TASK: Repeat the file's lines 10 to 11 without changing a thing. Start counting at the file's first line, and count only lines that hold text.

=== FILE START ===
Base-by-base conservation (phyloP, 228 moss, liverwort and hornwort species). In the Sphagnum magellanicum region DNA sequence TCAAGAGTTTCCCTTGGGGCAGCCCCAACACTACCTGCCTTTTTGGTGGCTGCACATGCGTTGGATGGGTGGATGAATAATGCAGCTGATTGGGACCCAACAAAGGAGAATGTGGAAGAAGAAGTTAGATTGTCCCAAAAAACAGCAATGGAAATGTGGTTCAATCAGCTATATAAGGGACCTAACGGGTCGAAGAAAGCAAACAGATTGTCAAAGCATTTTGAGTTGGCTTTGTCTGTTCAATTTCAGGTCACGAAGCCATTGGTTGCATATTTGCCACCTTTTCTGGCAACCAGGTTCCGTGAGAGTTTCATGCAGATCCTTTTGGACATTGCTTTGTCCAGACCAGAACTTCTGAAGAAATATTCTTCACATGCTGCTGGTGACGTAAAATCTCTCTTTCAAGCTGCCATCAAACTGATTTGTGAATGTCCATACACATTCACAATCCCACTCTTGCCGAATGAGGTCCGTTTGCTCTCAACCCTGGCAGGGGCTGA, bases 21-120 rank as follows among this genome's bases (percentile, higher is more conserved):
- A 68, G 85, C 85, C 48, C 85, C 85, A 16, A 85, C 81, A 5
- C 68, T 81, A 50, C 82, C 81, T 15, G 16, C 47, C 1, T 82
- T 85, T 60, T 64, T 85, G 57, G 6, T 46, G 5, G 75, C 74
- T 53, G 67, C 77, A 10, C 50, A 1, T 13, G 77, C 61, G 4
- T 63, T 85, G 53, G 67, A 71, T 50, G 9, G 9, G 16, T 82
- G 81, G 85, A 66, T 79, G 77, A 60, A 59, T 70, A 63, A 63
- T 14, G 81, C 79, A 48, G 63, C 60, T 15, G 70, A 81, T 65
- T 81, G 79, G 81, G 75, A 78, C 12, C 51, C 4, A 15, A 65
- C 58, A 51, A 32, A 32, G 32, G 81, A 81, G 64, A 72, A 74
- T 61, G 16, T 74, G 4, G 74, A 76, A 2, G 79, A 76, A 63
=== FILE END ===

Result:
- C 58, A 51, A 32, A 32, G 32, G 81, A 81, G 64, A 72, A 74
- T 61, G 16, T 74, G 4, G 74, A 76, A 2, G 79, A 76, A 63